Utah Senate Committee Changes

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Over the long holiday weekend, Utah Senate president Michael Waddoups released the committee assignments for the next two years. As expected, Senator Dan Liljenquist‘s audacity in running against a sitting President cost him a seat at the leadership table. Senator Dennis Stowell will replace him as the vice-chair of Executive Appropriations. Senator Liljenquist will continue to chair Retirement and Independent Entities and is the new Senate chair of the Ethics committee.

Other Waddoups supporters were rewarded with plum assignments – Senator Margaret Dayton remains the chair of Rules, Senator Chris Buttars – rumored to have switched his vote to Waddoups at the last minute – got Public Ed Appropriations (instead of Senator Stephenson, the current chair), and the chairmanship of the Health and Human Services Standing Committee.

Speaking of the Health and Human Services Committee – its composition has also changed. It now has 4 Republicans, including one who makes a significant portion of his living from Medicaid, and 2 Democrats, leaving one to wonder if Medicaid reform would even have a chance to make it out of committee. When questioned, President Waddoups said he may appoint an additional member of leadership to sit on that committee.

Specifically addressing Medicaid reform, however, Waddoups spoke clearly and emphatically on that issue. “It is one of the key issues for our caucus,” he stated. “No one is better suited than Senator Liljenquist to get these reforms passed.” There is significant grass-roots support for Medicaid reform – and some heavy-duty lobbyist opposition. It will be one of the most-watched issues on Capitol Hill this year.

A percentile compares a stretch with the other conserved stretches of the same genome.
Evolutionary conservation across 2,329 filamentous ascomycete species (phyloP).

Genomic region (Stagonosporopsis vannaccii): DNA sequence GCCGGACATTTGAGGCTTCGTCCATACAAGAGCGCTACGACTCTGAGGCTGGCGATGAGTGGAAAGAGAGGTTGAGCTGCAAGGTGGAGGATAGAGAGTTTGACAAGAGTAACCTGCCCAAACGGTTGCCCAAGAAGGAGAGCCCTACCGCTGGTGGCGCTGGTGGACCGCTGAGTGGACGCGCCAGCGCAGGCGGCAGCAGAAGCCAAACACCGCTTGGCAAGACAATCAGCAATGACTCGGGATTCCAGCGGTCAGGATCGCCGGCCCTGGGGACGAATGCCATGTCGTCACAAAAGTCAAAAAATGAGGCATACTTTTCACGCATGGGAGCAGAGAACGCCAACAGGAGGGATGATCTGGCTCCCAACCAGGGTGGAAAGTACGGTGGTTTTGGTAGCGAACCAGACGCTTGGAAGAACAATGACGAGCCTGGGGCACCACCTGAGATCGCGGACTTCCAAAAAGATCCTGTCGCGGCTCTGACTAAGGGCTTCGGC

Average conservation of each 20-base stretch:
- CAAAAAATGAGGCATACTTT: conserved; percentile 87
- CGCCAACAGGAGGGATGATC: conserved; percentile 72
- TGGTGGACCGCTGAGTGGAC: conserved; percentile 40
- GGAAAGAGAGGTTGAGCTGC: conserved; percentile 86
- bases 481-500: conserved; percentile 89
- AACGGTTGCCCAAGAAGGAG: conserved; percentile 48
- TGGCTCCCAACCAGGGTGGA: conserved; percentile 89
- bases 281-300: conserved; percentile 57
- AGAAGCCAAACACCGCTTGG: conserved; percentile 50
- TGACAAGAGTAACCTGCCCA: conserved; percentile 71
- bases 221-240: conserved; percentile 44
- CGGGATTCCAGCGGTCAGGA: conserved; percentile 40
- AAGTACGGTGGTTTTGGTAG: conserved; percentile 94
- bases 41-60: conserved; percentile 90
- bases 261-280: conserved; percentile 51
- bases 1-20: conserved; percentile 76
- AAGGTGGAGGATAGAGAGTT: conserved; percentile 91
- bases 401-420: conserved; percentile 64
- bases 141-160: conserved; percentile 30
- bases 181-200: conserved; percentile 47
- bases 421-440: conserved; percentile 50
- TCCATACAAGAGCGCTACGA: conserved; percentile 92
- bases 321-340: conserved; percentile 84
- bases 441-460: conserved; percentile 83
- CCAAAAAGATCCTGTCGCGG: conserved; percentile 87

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4 Responses to “Utah Senate Committee Changes”

  1. Steve Urquhart Says:

    Fiscally, Utah is a step or two ahead of most other states, because (1) our budgets have traditionally been structurally sound and (2) we made our retirement system workable for the long-term. Thanks for that belongs to Utah citizens, who demand fiscal conservatism. The retirement fix, however, was child’s play, compared to the task of taking on Medicaid (which has exploded from 9% to about 20% of the State’s budget in the last decade). Medicaid has many more moving parts, more vested interests, and tighter federal restrictions on what can be done. If the Legislature is to have a prayer of reforming Medicaid, the citizens will have to demand it, cheerlead for it, and work for it — because lots of vested and savvy interests will be working to scuttle the effort.

  2. JBT Says:

    Oh good. The education appropriations committee went from bad to worse. The idiot that proposed doing away with the 12th grade is made chairman of the education committee.

  3. Amazed I agree with JBT Says:

    I’m stunned. I actually agree with JBT about something.

  4. JBT Says:

    That means you are getting smarter. : )

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